The Ecology Podcast is done in groups, and is devoted to exploring the portrayal of ecological concepts in the news media and linking concepts to course material. Groups are required to get approval for their topic in advance of commencing the research and recording. Within the first 10 seconds of their podcast, each student in the group is requested to clearly state their name. Introductions should be followed by the title or concept that they  discuss.  The remaining time is  spent introducing the story / concept, explaining it to the audience, and linking the story to more fundamental ecological concepts, including those discussed during lectures.  It is expected that each group member spend approximately the same time speaking on the podcast.   Students are encouraged to be creative with the podcast – to have fun, and find ways to provide an informative and entertaining podcast.  Students are encouraged to interview other experts on the topic, and find other content to bring into the podcast. Podcasts are to be between 3-4 minutes long.

The podcast assignment is worth 15% of the grade in the class, and is graded using the following rubric:

Each of the following criteria is graded between 0 (poorly done) to 5 (excellent, above expectations) for a total out of 25 points:

  1. Format & Quality (length of podcast, sound quality, all group members given equal time)
  2. Broad coverage of ecological concept (introduction and explanation of broader topic, overview of portrayal in news media)
  3. Link to fundamental ecological concepts (links to lecture content, links to other course materials)
  4. Synthesis, integration (all parts of podcast linked together, evidence of deeper critical thinking about the topic, opinions presented and discussed)
  5. Creativity (effort to make podcast interesting, fun, entertaining; evidence of creative thinking)

Carly and I also did a sample podcast (ours was on Orca whales stuck in sea ice in the Arctic). This was really fun to put together, and allowed us to refine/adjust the assignment details to ensure it would meet the learning objectives.

We also provided a list of ‘model’ science podcasts out there (e.g., Scientific America’s 60 second science podcasts, and NASA’s earth audio podcasts), as a way to encourage students to make their podcasts high quality, interesting, and effective.  Students used McGill’s Learning Management System for uploading their podcasts, and then Carly and I sat down and over the course of a day, graded the entire set of podcasts.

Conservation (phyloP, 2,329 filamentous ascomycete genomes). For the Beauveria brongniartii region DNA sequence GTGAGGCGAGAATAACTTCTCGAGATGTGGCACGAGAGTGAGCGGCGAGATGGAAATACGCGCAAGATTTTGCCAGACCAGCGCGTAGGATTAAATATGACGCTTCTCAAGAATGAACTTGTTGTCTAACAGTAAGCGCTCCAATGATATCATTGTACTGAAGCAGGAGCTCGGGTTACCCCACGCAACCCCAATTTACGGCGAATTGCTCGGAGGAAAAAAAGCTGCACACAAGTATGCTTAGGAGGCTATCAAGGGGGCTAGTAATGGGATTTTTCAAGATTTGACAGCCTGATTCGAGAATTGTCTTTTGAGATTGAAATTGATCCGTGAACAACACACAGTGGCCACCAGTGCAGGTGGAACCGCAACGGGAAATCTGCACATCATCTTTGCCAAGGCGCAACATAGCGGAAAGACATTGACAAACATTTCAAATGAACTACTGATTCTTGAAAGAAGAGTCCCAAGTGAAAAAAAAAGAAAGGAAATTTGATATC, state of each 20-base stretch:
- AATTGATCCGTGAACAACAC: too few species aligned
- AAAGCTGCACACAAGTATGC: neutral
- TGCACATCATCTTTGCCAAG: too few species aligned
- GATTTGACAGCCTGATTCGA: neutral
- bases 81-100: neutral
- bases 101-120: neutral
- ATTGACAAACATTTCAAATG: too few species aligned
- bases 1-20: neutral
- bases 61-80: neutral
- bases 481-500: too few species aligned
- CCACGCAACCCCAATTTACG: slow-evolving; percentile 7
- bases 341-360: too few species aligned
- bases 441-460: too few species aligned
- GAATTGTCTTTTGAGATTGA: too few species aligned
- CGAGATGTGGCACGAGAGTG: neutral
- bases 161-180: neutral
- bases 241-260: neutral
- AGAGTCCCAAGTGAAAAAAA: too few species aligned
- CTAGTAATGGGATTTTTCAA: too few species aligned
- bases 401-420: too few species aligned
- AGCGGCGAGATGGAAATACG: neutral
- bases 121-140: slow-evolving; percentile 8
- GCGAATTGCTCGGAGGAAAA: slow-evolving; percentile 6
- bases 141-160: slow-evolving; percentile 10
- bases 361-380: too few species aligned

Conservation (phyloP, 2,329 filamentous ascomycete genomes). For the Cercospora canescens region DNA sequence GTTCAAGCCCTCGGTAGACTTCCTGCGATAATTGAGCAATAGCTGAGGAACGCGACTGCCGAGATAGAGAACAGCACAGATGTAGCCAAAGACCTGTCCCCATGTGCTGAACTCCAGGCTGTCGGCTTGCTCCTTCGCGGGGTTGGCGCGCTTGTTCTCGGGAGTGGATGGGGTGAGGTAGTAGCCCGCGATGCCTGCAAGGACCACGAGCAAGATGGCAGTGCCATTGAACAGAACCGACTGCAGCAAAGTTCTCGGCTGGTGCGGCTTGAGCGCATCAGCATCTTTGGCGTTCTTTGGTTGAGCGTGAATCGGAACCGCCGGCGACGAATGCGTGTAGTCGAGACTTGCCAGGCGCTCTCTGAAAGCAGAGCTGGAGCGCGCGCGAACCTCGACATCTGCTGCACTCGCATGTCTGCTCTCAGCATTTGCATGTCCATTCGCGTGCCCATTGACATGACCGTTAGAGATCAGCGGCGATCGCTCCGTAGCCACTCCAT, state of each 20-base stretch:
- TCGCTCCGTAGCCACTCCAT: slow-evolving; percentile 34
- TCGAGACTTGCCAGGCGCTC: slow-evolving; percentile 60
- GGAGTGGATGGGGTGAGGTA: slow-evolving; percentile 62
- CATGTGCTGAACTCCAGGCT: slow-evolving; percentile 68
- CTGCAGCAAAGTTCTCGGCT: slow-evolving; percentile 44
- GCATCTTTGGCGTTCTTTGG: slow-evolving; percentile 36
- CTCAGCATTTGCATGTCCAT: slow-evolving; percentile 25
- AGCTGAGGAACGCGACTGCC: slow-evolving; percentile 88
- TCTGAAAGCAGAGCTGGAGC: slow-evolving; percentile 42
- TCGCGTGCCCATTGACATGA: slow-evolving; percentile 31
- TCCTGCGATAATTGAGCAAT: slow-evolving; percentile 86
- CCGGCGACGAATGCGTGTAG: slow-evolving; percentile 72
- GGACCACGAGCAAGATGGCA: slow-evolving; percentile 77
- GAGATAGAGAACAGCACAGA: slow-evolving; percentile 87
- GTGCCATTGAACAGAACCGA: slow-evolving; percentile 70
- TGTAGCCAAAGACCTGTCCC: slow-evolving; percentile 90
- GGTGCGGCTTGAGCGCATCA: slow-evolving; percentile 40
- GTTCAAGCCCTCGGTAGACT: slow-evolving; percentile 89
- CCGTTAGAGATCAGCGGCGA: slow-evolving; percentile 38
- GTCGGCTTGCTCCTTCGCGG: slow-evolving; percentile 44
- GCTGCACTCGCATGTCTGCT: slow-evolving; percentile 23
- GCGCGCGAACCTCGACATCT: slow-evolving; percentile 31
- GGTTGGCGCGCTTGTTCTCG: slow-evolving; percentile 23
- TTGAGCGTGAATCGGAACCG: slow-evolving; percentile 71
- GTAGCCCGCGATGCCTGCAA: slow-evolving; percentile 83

Overall, the students rose to the challenge and produced truly amazing and high quality podcasts. You could tell they had fun with the idea, and in many cases, the groups found ‘experts’ to interview about their topic.  Here are links to two of the podcasts, and in both cases, the students sought out and interviewed another Professor in my Department, Dr. David Bird.

This one is about cat predation on birds, and this second example is about snow geese.

From an instructor’s perspective, podcasts were a true delight to grade, and it was a refreshing change from grading essays or tests. It also allowed students to exhibit creative talents that they otherwise would not get to explore in this ecology class.  I believe the podcasts were effective at assessing how students were engaged with the course content.  Explaining ecological concepts is difficult, and requires a deep and intimate knowledge of the content. “Teaching” in the form of a podcast, is an excellent way to learn.

Podcasts were an effective form of group work. In some cases, groups could not find time to work together, so individuals were able to record sections separately and merge them together after the fact.  It’s also important to note that students had no complaints or technical issues with this assignment. They all were able to access software and hardware for this assignment, and uploading assignments to our learning management system was smooth.

In sum, podcasts are ideal as student assessment tool, especially when class sizes make written assignments unmanageable. Podcasts are fun to put together, enjoyable to grade, and because they force an explanation of content, they can truly test content in all the right ways.

I encourage instructors to try it out — You’ll like what you hear.

Librarians in the Classroom


Kristen Emmett, graduate student in the McGill School of Information Studies (SIS), writes about some of the intersections between librarianship and teaching in higher education.

University students and faculty may not think of librarians as teachers, but increasingly the role of librarians is shifting from reference and book providers to active educators.[1] In the past, instruction in the library, often referred to as bibliographic instruction, served to orient students and other users to the organization of materials within the library’s collection. Now, the library is refocusing from a collection-centered model to a user-centered model, where instruction is tailored to the needs of the user.